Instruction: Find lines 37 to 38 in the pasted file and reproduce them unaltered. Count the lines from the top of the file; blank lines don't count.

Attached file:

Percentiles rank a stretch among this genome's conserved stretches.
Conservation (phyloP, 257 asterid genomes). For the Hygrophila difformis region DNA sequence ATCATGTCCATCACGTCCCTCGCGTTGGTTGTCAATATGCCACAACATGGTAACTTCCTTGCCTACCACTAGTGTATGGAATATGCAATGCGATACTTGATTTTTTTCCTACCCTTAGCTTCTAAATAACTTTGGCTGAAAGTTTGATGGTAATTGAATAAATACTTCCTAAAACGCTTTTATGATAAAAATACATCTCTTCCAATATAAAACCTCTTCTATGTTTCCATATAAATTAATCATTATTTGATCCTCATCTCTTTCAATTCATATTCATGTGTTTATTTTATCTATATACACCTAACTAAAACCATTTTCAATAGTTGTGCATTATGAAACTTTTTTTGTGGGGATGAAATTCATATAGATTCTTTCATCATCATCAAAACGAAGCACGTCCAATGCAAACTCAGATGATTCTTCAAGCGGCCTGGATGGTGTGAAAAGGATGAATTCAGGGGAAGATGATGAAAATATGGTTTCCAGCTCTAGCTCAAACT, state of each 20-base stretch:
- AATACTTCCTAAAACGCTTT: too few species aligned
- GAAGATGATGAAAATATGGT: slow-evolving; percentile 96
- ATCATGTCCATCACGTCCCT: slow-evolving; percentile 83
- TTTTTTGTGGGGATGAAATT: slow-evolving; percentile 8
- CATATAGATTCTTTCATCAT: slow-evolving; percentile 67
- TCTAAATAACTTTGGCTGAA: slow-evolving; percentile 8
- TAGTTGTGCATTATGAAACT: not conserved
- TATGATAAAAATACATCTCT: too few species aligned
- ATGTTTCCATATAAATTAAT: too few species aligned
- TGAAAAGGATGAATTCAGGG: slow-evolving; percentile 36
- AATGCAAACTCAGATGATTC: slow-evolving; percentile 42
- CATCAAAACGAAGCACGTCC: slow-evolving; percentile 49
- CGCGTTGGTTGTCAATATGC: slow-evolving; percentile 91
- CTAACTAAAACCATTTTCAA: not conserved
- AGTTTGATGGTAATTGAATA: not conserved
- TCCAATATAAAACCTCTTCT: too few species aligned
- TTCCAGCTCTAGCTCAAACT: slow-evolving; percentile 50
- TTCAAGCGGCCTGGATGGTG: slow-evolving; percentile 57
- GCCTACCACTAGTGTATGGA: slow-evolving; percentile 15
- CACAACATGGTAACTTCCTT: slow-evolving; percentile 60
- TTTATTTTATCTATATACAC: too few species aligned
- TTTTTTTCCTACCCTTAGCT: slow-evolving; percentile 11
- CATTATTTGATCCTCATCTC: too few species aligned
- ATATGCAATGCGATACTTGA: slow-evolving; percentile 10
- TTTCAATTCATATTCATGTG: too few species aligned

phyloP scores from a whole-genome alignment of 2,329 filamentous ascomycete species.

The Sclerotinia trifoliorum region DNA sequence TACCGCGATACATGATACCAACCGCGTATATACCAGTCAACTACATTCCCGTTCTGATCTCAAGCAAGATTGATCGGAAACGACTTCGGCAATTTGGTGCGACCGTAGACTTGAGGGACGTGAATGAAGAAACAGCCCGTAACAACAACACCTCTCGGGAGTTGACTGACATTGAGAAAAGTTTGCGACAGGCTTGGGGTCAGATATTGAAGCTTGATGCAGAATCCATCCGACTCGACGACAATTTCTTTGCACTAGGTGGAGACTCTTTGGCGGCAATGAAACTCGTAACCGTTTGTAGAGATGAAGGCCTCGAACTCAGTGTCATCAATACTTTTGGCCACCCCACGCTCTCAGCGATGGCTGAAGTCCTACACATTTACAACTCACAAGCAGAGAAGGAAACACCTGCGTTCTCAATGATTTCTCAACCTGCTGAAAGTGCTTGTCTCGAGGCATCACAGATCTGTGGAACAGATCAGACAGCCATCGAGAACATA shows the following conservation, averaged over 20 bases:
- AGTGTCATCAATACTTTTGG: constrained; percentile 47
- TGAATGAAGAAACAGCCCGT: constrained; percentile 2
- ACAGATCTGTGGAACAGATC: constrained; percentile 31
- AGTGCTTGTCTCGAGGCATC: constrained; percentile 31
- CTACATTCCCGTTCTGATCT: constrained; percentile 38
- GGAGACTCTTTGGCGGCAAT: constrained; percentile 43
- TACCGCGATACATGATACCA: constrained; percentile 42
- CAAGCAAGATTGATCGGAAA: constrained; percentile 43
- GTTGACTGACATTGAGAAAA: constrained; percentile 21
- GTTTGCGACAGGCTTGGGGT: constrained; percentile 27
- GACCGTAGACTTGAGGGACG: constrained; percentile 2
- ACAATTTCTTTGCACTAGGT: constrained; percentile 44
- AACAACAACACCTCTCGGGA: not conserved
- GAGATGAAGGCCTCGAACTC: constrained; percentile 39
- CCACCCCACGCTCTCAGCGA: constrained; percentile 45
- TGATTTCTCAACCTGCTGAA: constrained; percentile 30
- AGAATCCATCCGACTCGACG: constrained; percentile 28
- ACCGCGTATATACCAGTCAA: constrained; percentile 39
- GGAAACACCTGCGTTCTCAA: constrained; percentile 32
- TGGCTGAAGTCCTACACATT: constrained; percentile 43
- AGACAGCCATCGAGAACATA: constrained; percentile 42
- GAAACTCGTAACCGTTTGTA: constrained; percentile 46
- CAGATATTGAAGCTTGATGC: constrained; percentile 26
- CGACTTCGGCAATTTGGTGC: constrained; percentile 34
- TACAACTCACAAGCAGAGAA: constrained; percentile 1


- CAAGCAAGATTGATCGGAAA: constrained; percentile 43
- GTTGACTGACATTGAGAAAA: constrained; percentile 21